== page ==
However, we would suggest that it is still appropriate to focus on the investment lever and suggest solutions that can help reduce deficits through return enhancement and risk management. Here we expand on the solutions that we proposed in AXA IM’s response to the 2014 consultation since they remain relevant today.

1. Increased diversification
Funds should be encouraged to seek opportunities to diversify into new asset classes or strategies that offer attractive risk and return characteristics. Diversification may include allocations to alternative investments, but it can also include expanding the opportunity set within “traditional” asset classes to new countries, regions, sectors or themes.

For example, listed real estate has been the natural alternative for investors who seek real estate exposure but lack the means to build a direct portfolio. However, listed property comes with the added cost of increased volatility in the form of equity market risk and the use of leverage. Exploring the option of a blended liquid real estate portfolio, which includes dynamic allocations to listed property company debt and equity can typically be expected to replicate the direct real estate market’s risk-adjusted return performance, while maintaining the added liquidity offered by these publicly traded assets.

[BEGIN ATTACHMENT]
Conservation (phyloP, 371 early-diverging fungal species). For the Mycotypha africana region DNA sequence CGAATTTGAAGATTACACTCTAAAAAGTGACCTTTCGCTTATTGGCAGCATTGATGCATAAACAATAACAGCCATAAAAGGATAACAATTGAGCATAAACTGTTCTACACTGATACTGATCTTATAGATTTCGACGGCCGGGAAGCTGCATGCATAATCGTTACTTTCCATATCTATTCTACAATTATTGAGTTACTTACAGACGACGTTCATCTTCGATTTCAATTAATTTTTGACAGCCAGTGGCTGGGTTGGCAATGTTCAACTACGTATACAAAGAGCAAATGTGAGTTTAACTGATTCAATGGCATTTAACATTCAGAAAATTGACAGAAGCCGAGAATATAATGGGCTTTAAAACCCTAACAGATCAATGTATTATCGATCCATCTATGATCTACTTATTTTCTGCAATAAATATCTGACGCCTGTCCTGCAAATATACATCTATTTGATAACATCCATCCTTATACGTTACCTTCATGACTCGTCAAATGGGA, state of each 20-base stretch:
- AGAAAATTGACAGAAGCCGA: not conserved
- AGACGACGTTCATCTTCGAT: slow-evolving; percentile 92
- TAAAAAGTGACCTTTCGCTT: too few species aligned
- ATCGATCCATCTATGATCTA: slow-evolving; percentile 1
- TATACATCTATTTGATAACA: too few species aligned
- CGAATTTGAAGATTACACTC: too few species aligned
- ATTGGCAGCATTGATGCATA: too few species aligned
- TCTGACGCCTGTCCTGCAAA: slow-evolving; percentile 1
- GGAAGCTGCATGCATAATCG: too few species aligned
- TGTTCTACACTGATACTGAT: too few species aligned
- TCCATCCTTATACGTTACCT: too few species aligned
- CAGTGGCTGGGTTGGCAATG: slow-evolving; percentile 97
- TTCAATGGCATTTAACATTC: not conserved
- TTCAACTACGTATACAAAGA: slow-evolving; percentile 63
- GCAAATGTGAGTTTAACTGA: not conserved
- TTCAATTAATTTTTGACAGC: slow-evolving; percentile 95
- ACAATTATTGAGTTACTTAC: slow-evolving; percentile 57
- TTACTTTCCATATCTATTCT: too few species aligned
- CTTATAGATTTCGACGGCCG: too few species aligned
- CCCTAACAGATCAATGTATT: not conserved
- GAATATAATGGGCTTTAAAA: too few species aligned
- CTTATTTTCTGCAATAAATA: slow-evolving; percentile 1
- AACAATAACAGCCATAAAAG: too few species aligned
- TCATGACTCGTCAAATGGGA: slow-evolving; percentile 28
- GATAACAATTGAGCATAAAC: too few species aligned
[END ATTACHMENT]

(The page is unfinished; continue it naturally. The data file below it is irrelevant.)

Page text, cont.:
2. Allocations to illiquid assets
The LGPS funds are long-term investors and therefore are in a good position to consider opportunities that potentially offer extra expected return in exchange for holding less liquid assets (the “illiquidity premium”). Asset classes such as infrastructure, long lease real estate or alternative credit may be attractive opportunities for LGPS funds that are willing and able to accept some liquidity risk.

For example, investment grade credit currently appears to be offering investors limited upside potential and lower than usual compensation for the risk of default. There is also, over the next few years, a risk of rising interest rates which would hold back returns wherever duration exists. In such an environment, diversification of a traditional credit portfolio to incorporate illiquid asset classes such as lease finance and commercial real estate loans, or more complex lending arrangements, becomes much more important when managing risk. It is also imperative that this diversification is agile and opportunistic enough to weather reversals in trends, changes in market expectation or the credit cycle.²

Efforts to improve collaboration and share best practices within the LGPS are likely to encourage funds to consider including illiquid assets in their investment strategy. As we have seen in the last six months, the collaborations between the Lancashire Pension Fund and the LPFA as well as the Greater Manchester Pension Fund and the LPFA illustrates how funds are working together in their quest to capture the illiquidity premium.